Long live rock 'n' roll

The feeling is still there — the life, the energy, the adrenaline. I can still hear that first riff of the lead guitar, and the sound of the first power chord piercing through the air, as it rests itself on the ears of every rockaholic.

The sheer excitement of joining thousands of fans screaming, jumping and cheering on their favorite bands at a concert still resides within me. The intense vocals and powerfully sung lyrics of the greatest genre in the world are forever embedded into my brain to remind me of one thing. Rock 'n' roll will never die.

Growing up in a generation built on the superpowers of hip-hop, rap and pop, it can be rendered unusual for anyone born in the '90s to proclaim rock 'n' roll as their favorite genre.

With new waves of artists, songs, and even new genres being born, the emphasis on rock and its effect on music has been all but erased.

Lyrics expressing the desire to break through glass ceilings and making more of oneself with thoughtful and intelligent wording have been replaced with simple-minded aspirations of who can make the most money or own the most cars.

Ballads, once used to romance the eyes of people's affections, are now tainted with proclamations of who has the most "bitches and hoes."

Music industry's downward spiral is further escalated with the embracing of electronic dance music, also known as EDM. No longer is a musician required to pick up an instrument and dedicate years of practice to try to attain stardom. No longer is a vocalist able to utilize his or her gift of vocal intensity in order to amaze consumers.

All it takes these days is some imagination and the ability to press a few buttons and then flip a few switches to mix different beats and sounds into one.

People are correct in classifying this music as art, but the standards for art have severely diminished with a lack of originality.

Old-time groups such as Motown's Temptations, and rock legends like The Doors, Led Zeppelin and Pink Floyd took audiences by storm with their undeniable talent, while rock bands like Bon Jovi and Pearl Jam continue to light up arenas around the world.

Whether it was the poetic genius of John Lennon, or the guitar mastery of Jimi Hendrix, these musicians took it upon themselves to create masterpieces from their hard work and practice.

Rock bands no longer carry the same bone-chilling sound of their predecessors. The guitar solo is nearly nonexistent in songs of the new generation, constantly being substituted for vocal bridges or an extension of lyrical value. The immediate gratification factor of society no longer allows a band to perform a 30-second solo, as it makes consumers impatient with the brief absence of lyrics.

Artists and bands no longer garner the incentive to sell a million records due to the ever-advancing digital music sources online, including iTunes, the ringleader in the downfall of rock music.

"Kids today have missed the whole experience of putting the headphones on, turning it up to 10, holding the jacket, closing their eyes and getting lost in an album, and the beauty of taking your allowance money and making a decision based on the jacket, not knowing what the record sounded like, and looking at a couple of still pictures and imagining it," said Bon Jovi frontman Jon Bon Jovi in a 2011 interview with the London-based Sunday Times Magazine.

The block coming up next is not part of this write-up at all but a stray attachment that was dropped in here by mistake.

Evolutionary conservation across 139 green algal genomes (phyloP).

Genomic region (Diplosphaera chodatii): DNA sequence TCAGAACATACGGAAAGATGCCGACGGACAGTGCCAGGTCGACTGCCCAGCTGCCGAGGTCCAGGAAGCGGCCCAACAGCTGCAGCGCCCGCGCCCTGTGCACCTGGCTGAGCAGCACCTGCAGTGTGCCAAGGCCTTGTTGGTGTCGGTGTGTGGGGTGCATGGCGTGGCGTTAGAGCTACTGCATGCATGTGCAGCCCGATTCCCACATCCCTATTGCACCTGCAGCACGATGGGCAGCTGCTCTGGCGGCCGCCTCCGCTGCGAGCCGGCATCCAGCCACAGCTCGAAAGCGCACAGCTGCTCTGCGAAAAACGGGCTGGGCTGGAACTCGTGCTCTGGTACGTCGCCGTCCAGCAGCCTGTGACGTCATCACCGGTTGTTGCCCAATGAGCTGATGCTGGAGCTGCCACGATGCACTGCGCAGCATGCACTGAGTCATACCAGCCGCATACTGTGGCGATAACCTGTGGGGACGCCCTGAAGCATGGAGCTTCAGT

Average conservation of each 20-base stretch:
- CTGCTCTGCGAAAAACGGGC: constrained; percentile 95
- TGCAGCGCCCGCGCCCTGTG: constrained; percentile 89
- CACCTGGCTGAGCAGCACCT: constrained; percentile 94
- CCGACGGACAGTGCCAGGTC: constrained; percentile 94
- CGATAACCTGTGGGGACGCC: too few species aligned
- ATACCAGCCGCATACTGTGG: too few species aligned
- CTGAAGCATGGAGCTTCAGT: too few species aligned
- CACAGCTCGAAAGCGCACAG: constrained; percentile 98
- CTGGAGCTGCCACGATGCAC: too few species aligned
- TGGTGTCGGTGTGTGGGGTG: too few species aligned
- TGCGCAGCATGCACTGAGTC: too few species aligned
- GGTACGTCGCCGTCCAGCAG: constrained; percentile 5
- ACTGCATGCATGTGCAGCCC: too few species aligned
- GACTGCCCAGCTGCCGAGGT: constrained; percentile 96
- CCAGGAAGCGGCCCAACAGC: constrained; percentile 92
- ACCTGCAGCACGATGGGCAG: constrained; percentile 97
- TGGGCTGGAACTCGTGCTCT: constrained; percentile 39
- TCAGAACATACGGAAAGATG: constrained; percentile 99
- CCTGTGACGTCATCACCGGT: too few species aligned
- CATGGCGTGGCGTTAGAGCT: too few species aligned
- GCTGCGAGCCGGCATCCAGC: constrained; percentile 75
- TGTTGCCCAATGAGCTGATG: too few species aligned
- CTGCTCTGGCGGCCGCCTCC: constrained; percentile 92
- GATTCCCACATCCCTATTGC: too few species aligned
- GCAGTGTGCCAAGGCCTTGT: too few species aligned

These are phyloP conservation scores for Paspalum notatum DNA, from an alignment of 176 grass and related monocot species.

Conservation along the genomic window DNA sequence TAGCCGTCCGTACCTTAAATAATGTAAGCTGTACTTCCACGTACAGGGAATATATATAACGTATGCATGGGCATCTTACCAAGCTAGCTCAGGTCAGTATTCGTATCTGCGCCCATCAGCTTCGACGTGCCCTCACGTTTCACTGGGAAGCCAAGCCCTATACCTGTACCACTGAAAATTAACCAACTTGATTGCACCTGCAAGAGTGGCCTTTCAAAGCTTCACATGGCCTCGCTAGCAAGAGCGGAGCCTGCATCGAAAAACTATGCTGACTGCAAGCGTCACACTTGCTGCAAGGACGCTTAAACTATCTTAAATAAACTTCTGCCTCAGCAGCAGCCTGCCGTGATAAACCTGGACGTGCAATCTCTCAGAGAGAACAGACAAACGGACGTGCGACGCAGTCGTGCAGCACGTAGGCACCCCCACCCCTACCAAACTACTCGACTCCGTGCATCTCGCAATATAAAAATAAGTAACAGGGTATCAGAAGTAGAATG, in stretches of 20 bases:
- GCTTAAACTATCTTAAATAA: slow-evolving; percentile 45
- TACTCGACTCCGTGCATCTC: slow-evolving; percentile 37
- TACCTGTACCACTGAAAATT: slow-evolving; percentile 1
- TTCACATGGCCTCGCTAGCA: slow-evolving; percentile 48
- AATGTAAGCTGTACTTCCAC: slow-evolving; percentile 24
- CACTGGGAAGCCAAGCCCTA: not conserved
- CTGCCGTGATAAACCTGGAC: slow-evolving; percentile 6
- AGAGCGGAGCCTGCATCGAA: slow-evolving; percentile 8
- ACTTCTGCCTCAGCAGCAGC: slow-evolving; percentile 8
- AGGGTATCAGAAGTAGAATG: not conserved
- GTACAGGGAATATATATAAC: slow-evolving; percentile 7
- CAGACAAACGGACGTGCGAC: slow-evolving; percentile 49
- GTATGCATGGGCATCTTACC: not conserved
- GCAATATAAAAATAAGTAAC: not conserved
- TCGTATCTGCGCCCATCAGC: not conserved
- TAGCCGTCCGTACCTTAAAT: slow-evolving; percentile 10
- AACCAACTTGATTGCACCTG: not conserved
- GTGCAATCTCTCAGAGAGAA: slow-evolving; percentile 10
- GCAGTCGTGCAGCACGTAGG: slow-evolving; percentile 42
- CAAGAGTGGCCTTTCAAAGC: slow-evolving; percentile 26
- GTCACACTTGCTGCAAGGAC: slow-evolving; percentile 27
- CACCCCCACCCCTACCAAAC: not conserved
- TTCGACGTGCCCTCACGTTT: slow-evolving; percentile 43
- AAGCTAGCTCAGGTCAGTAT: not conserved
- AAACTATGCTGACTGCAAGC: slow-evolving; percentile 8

The true form of rock 'n' roll may have reached its peak, but it remains alive and well, and lies within most hip hop songs, indie rock bands and pop hits around the world today.

Dubstep, a form of EDM, constantly samples rock artists in order to provide depth to its own sound. Songs such as Johnny Cash's "Ain't No Grave" and AC/DC's "Thunderstruck" have been modified into a form of EDM.

Hip-hop and rap artists are also known to mix rock into their music. P. Diddy's "I'll Be Missing You" samples the main instrumental of Police's "Every Step You Take." More recent songs include the Jay-Z and Justin Timberlake collaboration "Holy Grail," which samples former rock band Nirvana's smash hit "Smells Like Teen Spirit."

Classic rock bands such as Queen are said to have laid the foundations for modern day bands such as fun. Lead singer Nate Ruess joined Queen for a version of their hit “Somebody to Love” during the 2013 iHeart Radio Music Festival.

Case in point, rock has been changed, modified, manipulated, and downright copied, but the essence of it can never be remade.

Rock was not just the music or the lyrics within a song. It was a way of life. It was going to the nearest music store and purchasing the latest album of favorite rock bands.

It was going to an Aerosmith concert and taking your shirt off and waving it in the air as you cheered on your band. It was picking up a guitar and holding a chord until blisters grew on your fingers. It was slamming down on a drum until every member of the neighborhood was telling you to keep it down. It was about singing until your vocal chords rasped. It was about creating lyrics in a complex and engaging way, no matter what the material.

It does not matter how far music evolves, or how low it may sink, the elements of rock music will continue to reside in all other music genres. Rock 'n' roll may not be what it once was, but the impact that it had on music and its evolution will forever live on within the core of all that is music.

As AC/DC would put it, "For those about to rock, we salute you."